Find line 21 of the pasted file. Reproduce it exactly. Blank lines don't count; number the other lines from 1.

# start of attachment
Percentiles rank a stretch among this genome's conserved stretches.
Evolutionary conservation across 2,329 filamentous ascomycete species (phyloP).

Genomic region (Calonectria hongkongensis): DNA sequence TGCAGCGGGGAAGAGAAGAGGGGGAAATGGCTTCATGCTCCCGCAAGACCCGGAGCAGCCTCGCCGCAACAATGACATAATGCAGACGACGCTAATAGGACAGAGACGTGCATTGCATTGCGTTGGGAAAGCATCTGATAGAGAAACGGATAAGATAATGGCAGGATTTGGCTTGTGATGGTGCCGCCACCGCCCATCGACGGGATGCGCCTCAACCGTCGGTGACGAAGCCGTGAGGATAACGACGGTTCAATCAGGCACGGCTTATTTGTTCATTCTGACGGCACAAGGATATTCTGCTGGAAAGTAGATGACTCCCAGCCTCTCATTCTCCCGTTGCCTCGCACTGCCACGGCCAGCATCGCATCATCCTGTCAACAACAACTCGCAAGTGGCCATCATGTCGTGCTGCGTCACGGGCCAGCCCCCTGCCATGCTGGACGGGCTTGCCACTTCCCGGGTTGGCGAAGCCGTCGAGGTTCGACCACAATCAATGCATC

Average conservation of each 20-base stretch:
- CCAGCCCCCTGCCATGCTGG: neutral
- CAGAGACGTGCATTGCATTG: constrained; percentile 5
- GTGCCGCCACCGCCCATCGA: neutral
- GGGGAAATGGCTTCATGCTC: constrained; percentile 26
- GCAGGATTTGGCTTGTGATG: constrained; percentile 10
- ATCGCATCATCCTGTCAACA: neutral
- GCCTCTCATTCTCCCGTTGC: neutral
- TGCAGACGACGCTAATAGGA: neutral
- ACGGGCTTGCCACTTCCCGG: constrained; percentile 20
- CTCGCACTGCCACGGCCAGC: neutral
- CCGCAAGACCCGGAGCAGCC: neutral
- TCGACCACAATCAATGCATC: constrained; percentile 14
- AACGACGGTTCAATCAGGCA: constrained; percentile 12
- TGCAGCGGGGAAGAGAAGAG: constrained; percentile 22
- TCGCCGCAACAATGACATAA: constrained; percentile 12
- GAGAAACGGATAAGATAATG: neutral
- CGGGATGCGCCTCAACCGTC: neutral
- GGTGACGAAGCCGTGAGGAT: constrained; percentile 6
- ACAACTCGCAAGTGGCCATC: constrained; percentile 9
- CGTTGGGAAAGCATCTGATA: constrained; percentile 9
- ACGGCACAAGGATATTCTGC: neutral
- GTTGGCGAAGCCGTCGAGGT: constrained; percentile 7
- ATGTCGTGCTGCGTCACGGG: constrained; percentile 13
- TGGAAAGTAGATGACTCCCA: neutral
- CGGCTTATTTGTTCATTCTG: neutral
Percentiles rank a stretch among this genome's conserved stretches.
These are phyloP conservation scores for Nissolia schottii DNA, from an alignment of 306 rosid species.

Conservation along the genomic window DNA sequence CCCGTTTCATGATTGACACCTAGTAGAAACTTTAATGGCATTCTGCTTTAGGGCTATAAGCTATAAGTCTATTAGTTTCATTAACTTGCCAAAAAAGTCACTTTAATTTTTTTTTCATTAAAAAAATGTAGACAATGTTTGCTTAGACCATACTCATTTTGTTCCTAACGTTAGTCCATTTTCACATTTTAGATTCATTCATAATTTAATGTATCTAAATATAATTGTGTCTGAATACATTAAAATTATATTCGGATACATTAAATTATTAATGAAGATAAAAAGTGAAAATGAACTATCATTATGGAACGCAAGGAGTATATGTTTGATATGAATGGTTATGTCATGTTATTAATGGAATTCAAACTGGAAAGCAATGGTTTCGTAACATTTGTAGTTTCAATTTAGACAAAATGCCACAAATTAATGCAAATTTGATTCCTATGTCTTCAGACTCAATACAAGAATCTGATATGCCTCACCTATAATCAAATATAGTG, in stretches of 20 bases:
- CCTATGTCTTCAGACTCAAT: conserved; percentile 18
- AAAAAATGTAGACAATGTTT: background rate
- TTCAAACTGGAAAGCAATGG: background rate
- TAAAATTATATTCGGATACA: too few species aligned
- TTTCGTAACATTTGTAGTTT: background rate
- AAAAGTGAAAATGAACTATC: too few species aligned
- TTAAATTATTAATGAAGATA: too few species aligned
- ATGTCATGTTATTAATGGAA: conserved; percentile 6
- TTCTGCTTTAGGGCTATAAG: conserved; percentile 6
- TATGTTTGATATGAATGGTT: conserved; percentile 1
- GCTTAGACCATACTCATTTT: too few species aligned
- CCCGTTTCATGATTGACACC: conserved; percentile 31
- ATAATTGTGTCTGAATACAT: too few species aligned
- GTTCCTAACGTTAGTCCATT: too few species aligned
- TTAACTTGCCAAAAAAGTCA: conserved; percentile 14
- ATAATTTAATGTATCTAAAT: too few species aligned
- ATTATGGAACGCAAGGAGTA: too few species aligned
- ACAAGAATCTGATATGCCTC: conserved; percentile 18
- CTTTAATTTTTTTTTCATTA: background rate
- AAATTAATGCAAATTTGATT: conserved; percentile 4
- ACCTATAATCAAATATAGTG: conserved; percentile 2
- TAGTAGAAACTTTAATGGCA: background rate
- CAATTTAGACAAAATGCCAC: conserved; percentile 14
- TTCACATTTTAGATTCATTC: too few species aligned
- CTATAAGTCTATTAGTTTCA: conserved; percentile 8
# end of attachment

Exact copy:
- CGGGATGCGCCTCAACCGTC: neutral